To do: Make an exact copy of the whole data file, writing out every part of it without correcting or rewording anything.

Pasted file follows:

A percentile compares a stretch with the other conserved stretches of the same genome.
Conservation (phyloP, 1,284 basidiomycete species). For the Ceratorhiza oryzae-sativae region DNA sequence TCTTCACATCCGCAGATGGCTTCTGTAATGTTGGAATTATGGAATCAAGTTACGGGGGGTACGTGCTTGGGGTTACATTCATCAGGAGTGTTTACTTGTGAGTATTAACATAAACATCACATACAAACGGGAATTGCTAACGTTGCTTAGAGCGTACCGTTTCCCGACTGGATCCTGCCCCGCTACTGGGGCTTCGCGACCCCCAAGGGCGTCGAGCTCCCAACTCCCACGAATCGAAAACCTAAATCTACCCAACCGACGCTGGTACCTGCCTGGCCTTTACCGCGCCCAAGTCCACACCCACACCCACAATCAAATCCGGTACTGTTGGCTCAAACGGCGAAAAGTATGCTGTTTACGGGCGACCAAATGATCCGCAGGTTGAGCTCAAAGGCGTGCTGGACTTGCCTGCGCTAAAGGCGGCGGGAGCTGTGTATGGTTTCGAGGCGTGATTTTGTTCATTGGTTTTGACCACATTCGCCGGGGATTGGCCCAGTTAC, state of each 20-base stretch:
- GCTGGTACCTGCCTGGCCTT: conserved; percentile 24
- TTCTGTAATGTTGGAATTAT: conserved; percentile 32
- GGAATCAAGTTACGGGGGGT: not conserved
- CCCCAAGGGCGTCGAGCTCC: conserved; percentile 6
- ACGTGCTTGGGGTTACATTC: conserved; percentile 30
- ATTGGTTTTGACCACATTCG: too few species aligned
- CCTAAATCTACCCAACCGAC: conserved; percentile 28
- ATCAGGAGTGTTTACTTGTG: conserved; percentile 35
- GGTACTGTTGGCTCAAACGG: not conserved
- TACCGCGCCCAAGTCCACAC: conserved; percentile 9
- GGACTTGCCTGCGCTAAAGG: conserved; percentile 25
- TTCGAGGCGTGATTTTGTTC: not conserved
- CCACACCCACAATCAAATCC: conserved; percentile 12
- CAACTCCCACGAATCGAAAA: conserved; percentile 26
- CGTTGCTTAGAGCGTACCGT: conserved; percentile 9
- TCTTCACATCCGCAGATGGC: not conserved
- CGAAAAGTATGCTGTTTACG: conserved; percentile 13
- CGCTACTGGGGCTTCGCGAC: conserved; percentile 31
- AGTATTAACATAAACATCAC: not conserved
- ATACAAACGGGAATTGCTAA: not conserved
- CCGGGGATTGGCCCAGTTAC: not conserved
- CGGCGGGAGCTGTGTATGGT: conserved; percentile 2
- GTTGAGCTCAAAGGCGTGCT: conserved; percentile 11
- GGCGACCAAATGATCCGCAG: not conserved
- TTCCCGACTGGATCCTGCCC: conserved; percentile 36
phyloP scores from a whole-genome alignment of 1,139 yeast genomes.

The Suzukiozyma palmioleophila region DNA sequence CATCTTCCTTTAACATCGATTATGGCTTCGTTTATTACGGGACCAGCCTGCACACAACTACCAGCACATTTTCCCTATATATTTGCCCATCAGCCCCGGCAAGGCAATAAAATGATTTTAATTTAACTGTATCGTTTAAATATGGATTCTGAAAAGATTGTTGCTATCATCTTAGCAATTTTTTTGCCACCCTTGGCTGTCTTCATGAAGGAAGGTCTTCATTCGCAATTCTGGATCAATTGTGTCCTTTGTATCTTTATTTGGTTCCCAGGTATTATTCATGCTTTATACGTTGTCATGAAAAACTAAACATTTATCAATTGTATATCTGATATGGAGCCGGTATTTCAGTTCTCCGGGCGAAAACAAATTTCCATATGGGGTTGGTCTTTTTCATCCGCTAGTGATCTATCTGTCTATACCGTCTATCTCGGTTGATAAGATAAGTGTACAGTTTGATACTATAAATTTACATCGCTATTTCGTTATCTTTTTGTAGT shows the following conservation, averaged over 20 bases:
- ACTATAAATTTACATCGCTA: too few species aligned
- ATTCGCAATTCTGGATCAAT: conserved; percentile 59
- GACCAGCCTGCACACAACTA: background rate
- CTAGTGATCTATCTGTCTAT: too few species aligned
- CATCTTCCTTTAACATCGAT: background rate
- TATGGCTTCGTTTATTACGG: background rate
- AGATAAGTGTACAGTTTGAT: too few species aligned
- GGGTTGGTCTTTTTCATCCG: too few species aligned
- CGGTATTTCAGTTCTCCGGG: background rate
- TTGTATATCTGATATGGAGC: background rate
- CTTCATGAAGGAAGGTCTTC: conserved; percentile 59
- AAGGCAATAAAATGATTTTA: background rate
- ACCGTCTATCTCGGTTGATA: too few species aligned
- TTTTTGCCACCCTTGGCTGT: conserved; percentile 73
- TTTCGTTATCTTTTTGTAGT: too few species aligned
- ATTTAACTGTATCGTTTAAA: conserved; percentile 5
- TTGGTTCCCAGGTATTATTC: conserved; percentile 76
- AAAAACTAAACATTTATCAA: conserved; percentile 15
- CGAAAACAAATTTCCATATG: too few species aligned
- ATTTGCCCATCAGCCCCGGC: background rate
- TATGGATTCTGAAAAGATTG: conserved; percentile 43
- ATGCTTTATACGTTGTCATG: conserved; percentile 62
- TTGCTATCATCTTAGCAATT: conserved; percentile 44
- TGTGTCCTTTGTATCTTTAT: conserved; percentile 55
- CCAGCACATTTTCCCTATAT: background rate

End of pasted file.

A percentile compares a stretch with the other conserved stretches of the same genome.
Conservation (phyloP, 1,284 basidiomycete species). For the Ceratorhiza oryzae-sativae region DNA sequence TCTTCACATCCGCAGATGGCTTCTGTAATGTTGGAATTATGGAATCAAGTTACGGGGGGTACGTGCTTGGGGTTACATTCATCAGGAGTGTTTACTTGTGAGTATTAACATAAACATCACATACAAACGGGAATTGCTAACGTTGCTTAGAGCGTACCGTTTCCCGACTGGATCCTGCCCCGCTACTGGGGCTTCGCGACCCCCAAGGGCGTCGAGCTCCCAACTCCCACGAATCGAAAACCTAAATCTACCCAACCGACGCTGGTACCTGCCTGGCCTTTACCGCGCCCAAGTCCACACCCACACCCACAATCAAATCCGGTACTGTTGGCTCAAACGGCGAAAAGTATGCTGTTTACGGGCGACCAAATGATCCGCAGGTTGAGCTCAAAGGCGTGCTGGACTTGCCTGCGCTAAAGGCGGCGGGAGCTGTGTATGGTTTCGAGGCGTGATTTTGTTCATTGGTTTTGACCACATTCGCCGGGGATTGGCCCAGTTAC, state of each 20-base stretch:
- GCTGGTACCTGCCTGGCCTT: conserved; percentile 24
- TTCTGTAATGTTGGAATTAT: conserved; percentile 32
- GGAATCAAGTTACGGGGGGT: not conserved
- CCCCAAGGGCGTCGAGCTCC: conserved; percentile 6
- ACGTGCTTGGGGTTACATTC: conserved; percentile 30
- ATTGGTTTTGACCACATTCG: too few species aligned
- CCTAAATCTACCCAACCGAC: conserved; percentile 28
- ATCAGGAGTGTTTACTTGTG: conserved; percentile 35
- GGTACTGTTGGCTCAAACGG: not conserved
- TACCGCGCCCAAGTCCACAC: conserved; percentile 9
- GGACTTGCCTGCGCTAAAGG: conserved; percentile 25
- TTCGAGGCGTGATTTTGTTC: not conserved
- CCACACCCACAATCAAATCC: conserved; percentile 12
- CAACTCCCACGAATCGAAAA: conserved; percentile 26
- CGTTGCTTAGAGCGTACCGT: conserved; percentile 9
- TCTTCACATCCGCAGATGGC: not conserved
- CGAAAAGTATGCTGTTTACG: conserved; percentile 13
- CGCTACTGGGGCTTCGCGAC: conserved; percentile 31
- AGTATTAACATAAACATCAC: not conserved
- ATACAAACGGGAATTGCTAA: not conserved
- CCGGGGATTGGCCCAGTTAC: not conserved
- CGGCGGGAGCTGTGTATGGT: conserved; percentile 2
- GTTGAGCTCAAAGGCGTGCT: conserved; percentile 11
- GGCGACCAAATGATCCGCAG: not conserved
- TTCCCGACTGGATCCTGCCC: conserved; percentile 36
phyloP scores from a whole-genome alignment of 1,139 yeast genomes.

The Suzukiozyma palmioleophila region DNA sequence CATCTTCCTTTAACATCGATTATGGCTTCGTTTATTACGGGACCAGCCTGCACACAACTACCAGCACATTTTCCCTATATATTTGCCCATCAGCCCCGGCAAGGCAATAAAATGATTTTAATTTAACTGTATCGTTTAAATATGGATTCTGAAAAGATTGTTGCTATCATCTTAGCAATTTTTTTGCCACCCTTGGCTGTCTTCATGAAGGAAGGTCTTCATTCGCAATTCTGGATCAATTGTGTCCTTTGTATCTTTATTTGGTTCCCAGGTATTATTCATGCTTTATACGTTGTCATGAAAAACTAAACATTTATCAATTGTATATCTGATATGGAGCCGGTATTTCAGTTCTCCGGGCGAAAACAAATTTCCATATGGGGTTGGTCTTTTTCATCCGCTAGTGATCTATCTGTCTATACCGTCTATCTCGGTTGATAAGATAAGTGTACAGTTTGATACTATAAATTTACATCGCTATTTCGTTATCTTTTTGTAGT shows the following conservation, averaged over 20 bases:
- ACTATAAATTTACATCGCTA: too few species aligned
- ATTCGCAATTCTGGATCAAT: conserved; percentile 59
- GACCAGCCTGCACACAACTA: background rate
- CTAGTGATCTATCTGTCTAT: too few species aligned
- CATCTTCCTTTAACATCGAT: background rate
- TATGGCTTCGTTTATTACGG: background rate
- AGATAAGTGTACAGTTTGAT: too few species aligned
- GGGTTGGTCTTTTTCATCCG: too few species aligned
- CGGTATTTCAGTTCTCCGGG: background rate
- TTGTATATCTGATATGGAGC: background rate
- CTTCATGAAGGAAGGTCTTC: conserved; percentile 59
- AAGGCAATAAAATGATTTTA: background rate
- ACCGTCTATCTCGGTTGATA: too few species aligned
- TTTTTGCCACCCTTGGCTGT: conserved; percentile 73
- TTTCGTTATCTTTTTGTAGT: too few species aligned
- ATTTAACTGTATCGTTTAAA: conserved; percentile 5
- TTGGTTCCCAGGTATTATTC: conserved; percentile 76
- AAAAACTAAACATTTATCAA: conserved; percentile 15
- CGAAAACAAATTTCCATATG: too few species aligned
- ATTTGCCCATCAGCCCCGGC: background rate
- TATGGATTCTGAAAAGATTG: conserved; percentile 43
- ATGCTTTATACGTTGTCATG: conserved; percentile 62
- TTGCTATCATCTTAGCAATT: conserved; percentile 44
- TGTGTCCTTTGTATCTTTAT: conserved; percentile 55
- CCAGCACATTTTCCCTATAT: background rate